If you find that discouraging, you need to hear the positive side of who Paul says we are. He says in verse 11: "Christ is all and is in all." We are part of the only community of people anywhere for whom it is true that Christ is in every member. When you need to forgive, never forget that Christ is in you, and that Christ is in the life of the brother or sister you need to forgive. The church is the only community of people for whom this is true. Christ is all and is in all.

Paul goes on in verse 12: "Therefore, as God's chosen people, holy and dearly loved…" These are packed words. We are chosen by God. We aren't here by chance. We are holy through what Christ has accomplished for us. We are dearly loved by God. But there's even more here than meets the eye. These are all words that had previously been used for God's chosen people, the nation of Israel. Paul is saying that if you are part of the church, then you are the people of God in this world. You are the ones God has chosen to be his representatives. You are the heir of all of his promises. That's why forgiveness is so important.

Then in verse 15 Paul says, "Let the peace of Christ rule in your hearts, since as members of one body you were called to peace." Put this all together and ask, "Who are we, and how does this help us forgive?" The answer is that we are broken people who will occasionally run into grievances and hurts within the church. We can just assume that it's going to happen. But we have Jesus Christ. We are God's people. And he has called us to peace, to live as a church under his rule and resources. We will hurt each other, but he has given us everything we need to handle it.

Dietrich Bonhoeffer was German pastor and part of the resistance movement against Hitler. Listen to who he said we are within the church:

Christianity means community through Jesus Christ and in Jesus Christ. No Christian community is more or less than this. Whether it be a brief, single encounter, or the daily fellowship of years, Christian community is only this. We belong to one another only through and in Jesus Christ.

"We belong to one another," he says, "only through and in Jesus Christ." This is what makes it possible for the differences to be obliterated between Gentile and Jew, circumcised and uncircumcised, barbarian, Scythian, slave and free. Christ is all, and is in all. If grievances come up, it will split us apart if our unity is based on anything else but Christ. If our unity and fellowship is based on age or gender or race or musical tastes, our fellowship will not survive grievances and hurts. But Paul says that it is based on so much more. It is based on Christ.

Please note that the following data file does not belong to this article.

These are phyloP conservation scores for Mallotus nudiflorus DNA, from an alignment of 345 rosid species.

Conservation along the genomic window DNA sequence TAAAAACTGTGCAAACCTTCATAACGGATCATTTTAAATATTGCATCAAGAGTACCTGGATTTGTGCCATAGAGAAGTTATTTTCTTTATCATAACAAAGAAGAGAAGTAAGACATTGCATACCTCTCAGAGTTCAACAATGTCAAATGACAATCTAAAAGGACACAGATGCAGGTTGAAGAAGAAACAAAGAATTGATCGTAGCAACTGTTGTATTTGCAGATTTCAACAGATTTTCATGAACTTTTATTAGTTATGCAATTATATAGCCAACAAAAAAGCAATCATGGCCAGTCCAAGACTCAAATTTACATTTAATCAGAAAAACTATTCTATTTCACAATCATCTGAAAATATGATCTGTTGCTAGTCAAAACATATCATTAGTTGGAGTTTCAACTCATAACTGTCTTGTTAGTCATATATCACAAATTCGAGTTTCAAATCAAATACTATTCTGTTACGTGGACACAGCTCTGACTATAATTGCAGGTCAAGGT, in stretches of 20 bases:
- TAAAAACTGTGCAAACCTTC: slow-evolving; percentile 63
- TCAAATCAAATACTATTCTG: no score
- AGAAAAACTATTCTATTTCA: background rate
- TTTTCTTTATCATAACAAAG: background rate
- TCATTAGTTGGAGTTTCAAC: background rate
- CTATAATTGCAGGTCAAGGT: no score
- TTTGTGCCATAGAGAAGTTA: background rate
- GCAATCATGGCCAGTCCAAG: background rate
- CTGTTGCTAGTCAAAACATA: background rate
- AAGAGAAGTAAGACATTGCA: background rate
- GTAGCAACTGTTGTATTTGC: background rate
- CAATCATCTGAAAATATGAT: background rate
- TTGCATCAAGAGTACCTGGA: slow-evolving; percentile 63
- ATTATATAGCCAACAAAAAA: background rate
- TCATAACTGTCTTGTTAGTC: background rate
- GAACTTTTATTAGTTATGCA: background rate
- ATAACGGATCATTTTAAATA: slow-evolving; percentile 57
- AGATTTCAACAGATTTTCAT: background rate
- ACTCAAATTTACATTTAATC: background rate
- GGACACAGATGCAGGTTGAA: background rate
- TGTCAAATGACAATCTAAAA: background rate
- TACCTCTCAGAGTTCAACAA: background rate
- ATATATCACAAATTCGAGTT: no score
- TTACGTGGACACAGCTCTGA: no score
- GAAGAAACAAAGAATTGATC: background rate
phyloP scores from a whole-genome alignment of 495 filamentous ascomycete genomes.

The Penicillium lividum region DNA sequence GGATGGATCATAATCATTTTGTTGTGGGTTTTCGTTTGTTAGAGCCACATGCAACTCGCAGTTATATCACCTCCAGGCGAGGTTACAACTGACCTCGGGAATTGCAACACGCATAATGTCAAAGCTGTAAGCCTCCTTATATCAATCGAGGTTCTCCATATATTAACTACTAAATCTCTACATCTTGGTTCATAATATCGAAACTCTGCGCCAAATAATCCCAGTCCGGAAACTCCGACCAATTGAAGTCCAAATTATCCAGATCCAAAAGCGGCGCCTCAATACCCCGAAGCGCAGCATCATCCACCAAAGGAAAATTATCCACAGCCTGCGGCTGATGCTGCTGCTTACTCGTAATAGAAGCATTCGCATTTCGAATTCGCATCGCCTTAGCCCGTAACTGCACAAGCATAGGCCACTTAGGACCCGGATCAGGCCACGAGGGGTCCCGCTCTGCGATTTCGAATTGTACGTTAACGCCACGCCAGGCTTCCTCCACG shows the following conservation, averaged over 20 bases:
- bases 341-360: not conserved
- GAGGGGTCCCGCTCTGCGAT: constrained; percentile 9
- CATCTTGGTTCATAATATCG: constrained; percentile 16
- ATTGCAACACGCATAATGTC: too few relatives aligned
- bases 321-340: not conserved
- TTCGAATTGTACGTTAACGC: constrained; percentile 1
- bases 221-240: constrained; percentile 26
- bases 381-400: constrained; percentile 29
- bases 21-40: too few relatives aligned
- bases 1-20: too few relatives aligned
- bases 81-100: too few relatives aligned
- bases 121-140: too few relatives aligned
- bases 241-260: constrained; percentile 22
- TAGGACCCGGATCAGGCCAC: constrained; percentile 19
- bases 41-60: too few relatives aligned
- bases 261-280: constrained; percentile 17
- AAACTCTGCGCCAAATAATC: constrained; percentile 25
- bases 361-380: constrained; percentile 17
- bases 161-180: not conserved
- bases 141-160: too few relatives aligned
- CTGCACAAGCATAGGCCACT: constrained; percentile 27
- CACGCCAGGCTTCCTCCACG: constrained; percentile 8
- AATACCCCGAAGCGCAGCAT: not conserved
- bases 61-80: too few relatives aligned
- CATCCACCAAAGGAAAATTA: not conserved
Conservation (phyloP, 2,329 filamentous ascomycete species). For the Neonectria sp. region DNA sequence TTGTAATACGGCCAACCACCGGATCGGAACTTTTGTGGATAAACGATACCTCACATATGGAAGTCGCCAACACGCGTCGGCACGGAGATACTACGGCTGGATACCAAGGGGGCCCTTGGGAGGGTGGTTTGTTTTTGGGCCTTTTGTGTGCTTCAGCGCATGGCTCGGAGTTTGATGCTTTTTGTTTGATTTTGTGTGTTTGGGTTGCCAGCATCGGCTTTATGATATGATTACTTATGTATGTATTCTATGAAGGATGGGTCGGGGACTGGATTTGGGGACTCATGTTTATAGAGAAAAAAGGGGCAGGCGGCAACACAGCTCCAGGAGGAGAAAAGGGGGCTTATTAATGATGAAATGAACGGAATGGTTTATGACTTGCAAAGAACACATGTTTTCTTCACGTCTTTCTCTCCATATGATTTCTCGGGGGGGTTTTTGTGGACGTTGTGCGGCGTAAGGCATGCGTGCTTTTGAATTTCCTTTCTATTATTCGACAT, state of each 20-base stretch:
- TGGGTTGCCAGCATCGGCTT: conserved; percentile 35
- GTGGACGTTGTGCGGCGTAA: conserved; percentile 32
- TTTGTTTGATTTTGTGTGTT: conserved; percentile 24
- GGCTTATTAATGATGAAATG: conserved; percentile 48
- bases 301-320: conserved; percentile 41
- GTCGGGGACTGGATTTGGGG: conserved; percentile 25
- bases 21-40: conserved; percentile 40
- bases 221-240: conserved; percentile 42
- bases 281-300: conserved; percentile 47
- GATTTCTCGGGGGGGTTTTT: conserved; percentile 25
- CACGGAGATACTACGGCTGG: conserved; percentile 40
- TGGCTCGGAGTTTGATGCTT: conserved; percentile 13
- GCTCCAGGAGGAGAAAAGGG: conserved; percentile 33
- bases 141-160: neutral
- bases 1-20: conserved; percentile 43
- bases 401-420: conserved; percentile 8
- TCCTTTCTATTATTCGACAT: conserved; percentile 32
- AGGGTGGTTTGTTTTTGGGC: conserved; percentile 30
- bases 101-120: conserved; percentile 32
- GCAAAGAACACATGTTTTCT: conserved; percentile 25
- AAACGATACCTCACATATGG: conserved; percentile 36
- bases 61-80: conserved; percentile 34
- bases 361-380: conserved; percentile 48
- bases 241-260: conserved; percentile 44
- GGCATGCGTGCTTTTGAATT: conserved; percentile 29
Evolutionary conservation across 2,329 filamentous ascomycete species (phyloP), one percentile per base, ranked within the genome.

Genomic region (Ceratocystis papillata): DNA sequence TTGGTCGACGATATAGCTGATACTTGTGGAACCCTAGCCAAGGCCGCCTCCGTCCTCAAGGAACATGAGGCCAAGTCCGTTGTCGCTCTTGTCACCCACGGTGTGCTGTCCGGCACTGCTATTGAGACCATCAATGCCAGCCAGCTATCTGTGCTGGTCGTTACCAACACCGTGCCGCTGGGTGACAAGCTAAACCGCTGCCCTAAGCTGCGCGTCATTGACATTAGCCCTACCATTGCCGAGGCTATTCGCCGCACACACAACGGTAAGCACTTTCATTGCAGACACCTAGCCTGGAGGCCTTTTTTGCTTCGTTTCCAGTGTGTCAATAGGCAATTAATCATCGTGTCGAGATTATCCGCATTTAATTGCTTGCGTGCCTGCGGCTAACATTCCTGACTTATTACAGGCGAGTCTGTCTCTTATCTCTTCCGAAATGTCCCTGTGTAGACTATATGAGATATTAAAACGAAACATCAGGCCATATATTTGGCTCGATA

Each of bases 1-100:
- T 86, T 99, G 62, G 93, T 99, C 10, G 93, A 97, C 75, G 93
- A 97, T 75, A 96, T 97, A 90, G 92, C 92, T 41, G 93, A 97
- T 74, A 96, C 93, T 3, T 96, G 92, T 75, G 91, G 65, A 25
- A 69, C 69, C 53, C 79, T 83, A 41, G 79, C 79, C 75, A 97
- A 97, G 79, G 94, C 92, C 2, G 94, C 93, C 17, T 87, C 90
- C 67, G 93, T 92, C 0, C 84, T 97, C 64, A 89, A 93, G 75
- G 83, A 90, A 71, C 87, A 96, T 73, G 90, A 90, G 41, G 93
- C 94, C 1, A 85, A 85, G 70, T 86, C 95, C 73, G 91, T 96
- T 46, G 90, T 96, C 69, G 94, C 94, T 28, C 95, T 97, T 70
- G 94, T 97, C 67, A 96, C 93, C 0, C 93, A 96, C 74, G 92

The first step toward forgiveness is to understand who we are in Christ. We will hurt each other, but our fellowship is in Christ. He has given us everything that we need to make it through whatever happens.

So look around you this morning. Who do you see? I hope as you look around, you're under no false pretenses. These are people who will probably cause you grievances in the future if they haven't already. It's inevitable. But these are also people in whom Christ is present. They are part of the body that God has called together here in unity. Despite our differences, we are called to be one, and our fellowship is based on Christ. Forgiving each other means that we understand all this about each other.

Base Your Forgiveness on What Christ Has Done

That's who we are. Negative: we are people who will hurt each other. Positive: Christ is all and is in all. He has called us, and our fellowship and unity is based on him.

Here's the second thing that I want to pull out of this today. Our forgiveness has to be based on something. When my kids fight, I often make them forgive each other or else. In that case, their forgiveness is based on fear of consequences.

When we run into grievances which each other, we could try to base our forgiveness on a number of things. We could base it on the fact that our kids play together and we have to get along. We could base it on a desire to be nice. We could base our forgiveness on willpower, or that if we don't get along a pastor or deacon will come along and confront us. We could base our efforts to forgive on any of these things, but we'd be doomed in our efforts to forgive. It would never work. None of these is a strong enough basis to overcome the hurts of the past and to bring about real reconciliation and forgiveness.

But none of these things are the basis for the forgiveness we are to practice in the church. Paul gives us the basis for our forgiveness at the end of verse 13: "Forgive as the Lord forgave you." This phrase gives us both the extent and the basis of how we are to forgive others.

First, the extent. "Forgive us as the Lord forgave you." How much should we forgive others? Well, how much do you want the Lord to forgive you? Do you want the Lord to forgive you partially or completely? To the extent that God has forgiven us, to that same extent we are to forgive others.

How much has Christ forgiven us? He has offered us forgiveness of the highest order. He initiated forgiveness before we had ever confessed to him. He forgave us freely. Psalm 103 says that he:

…forgives all your sins…
The Lord is compassionate and gracious, slow to anger, abounding in love.
He will not always accuse, nor will he harbor his anger forever;
he does not treat us as our sins deserve or repay us according to our iniquities.
For as high as the heavens are above the earth, so great is his love for those who fear him;
as far as the east is from the west, so far has he removed our transgressions from us. (Psalm 103:3, 8-12)